Shuttles will operate both from War Memorial Stadium and from North Little Rock’s Lakewood Middle School behind the Target store to ferry festivalgoers to and from the event. Bring a nonperishable food for donation to the shuttle locations for $1 off the regular $4 round-trip fare. Shuttles will run as late as 12:30-1 a.m. to get everyone home. JH

These are the headliners on the two biggest stages:

Friday, May 22

The Pretty Reckless

8 p.m. Friday, Bud Light Stage

(Clinton Presidential Center Park)

Taylor Momsen isn’t one of those savvy young actresses trying to parlay her television success (“Gossip Girl”) into a music career. She had already formed the basis for The Pretty Reckless before the “Gossip Girl” pilot aired in 2007. Still, it’s startling to see vivacious blond-and-blue-eyed Jenny Humphrey all glammed up in heavy eye shadow and screaming heavy rock on songs like “Going to Hell” and “Fucked Up World.” Google the videos if you dare, for a preview.

The “real” Taylor Momsen, as far as Momsen is concerned, is the one making music. “Music is where I can be me,” she told Parade magazine early on in the “Gossip Girl” run. “I really do it because I love it, honestly. It’s what I want to do with my life. I mean, it’s my only goal.”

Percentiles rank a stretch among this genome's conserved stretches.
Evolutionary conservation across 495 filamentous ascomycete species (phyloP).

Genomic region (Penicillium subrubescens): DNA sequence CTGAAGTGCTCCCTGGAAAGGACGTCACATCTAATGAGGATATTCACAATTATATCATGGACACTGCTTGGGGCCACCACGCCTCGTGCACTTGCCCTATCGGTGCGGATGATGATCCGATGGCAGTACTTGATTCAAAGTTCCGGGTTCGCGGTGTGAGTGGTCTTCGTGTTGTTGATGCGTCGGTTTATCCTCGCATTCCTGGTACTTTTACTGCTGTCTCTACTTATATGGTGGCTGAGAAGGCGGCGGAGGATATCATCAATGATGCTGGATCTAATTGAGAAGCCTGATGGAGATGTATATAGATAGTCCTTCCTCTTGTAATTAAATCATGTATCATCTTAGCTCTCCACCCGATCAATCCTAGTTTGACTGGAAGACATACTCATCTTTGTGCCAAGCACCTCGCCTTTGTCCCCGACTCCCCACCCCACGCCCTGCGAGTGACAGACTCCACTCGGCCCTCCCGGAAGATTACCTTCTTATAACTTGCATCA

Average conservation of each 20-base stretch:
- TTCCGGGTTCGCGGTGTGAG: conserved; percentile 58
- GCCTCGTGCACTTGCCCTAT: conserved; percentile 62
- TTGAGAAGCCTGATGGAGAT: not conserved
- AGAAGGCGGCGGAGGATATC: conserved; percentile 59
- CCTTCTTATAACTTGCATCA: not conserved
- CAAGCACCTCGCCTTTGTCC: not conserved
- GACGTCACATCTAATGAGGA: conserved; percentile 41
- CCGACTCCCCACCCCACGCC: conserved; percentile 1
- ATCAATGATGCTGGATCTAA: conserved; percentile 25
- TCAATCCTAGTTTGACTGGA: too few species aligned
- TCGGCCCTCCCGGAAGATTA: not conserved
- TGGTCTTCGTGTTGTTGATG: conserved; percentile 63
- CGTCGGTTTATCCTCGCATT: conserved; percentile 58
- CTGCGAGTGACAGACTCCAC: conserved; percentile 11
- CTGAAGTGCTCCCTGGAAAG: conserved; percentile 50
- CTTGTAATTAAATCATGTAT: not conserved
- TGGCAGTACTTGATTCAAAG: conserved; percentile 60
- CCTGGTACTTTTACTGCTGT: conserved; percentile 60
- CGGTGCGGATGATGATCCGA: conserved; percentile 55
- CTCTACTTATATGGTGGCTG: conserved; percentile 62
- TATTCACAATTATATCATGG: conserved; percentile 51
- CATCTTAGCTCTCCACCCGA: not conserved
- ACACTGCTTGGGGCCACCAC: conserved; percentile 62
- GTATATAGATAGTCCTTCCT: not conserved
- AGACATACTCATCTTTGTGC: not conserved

She tellingly added, “Acting is easy. I’ve been doing it for so long and I totally love it. But you’re playing a character instead of yourself. Music is more personal because you’re writing it and you’re involved in every step of it.”

Oh, to be as blessed as Momsen, who has also modeled since she was 2 (she’s 21 now). The Pretty Reckless juxtaposes the beautiful Momsen, raised a Catholic, though she hardly had a normal childhood, against three rough-looking New York dudes who provide the raucous sound. There is nothing sweet about the message she’s trying to convey with these songs. JH

Kris Allen

8 p.m., Friday, Miller Lite/Arkansas Federal Credit Union Stage

(First Security Amphitheater)

Has it really been six years since Jacksonville native and Conway resident Kris Allen edged out Adam Lambert for “American Idol”? White soul vs. Freddie Mercury wannabe? Boy, those were heady days. It seemed like all of Arkansas was tuning in to “Idol,” and Allen’s every appearance in any Central Arkansas restaurant or retail outlet was followed with delirious fans phoning their friends to tell them they “just saw Kris Allen.”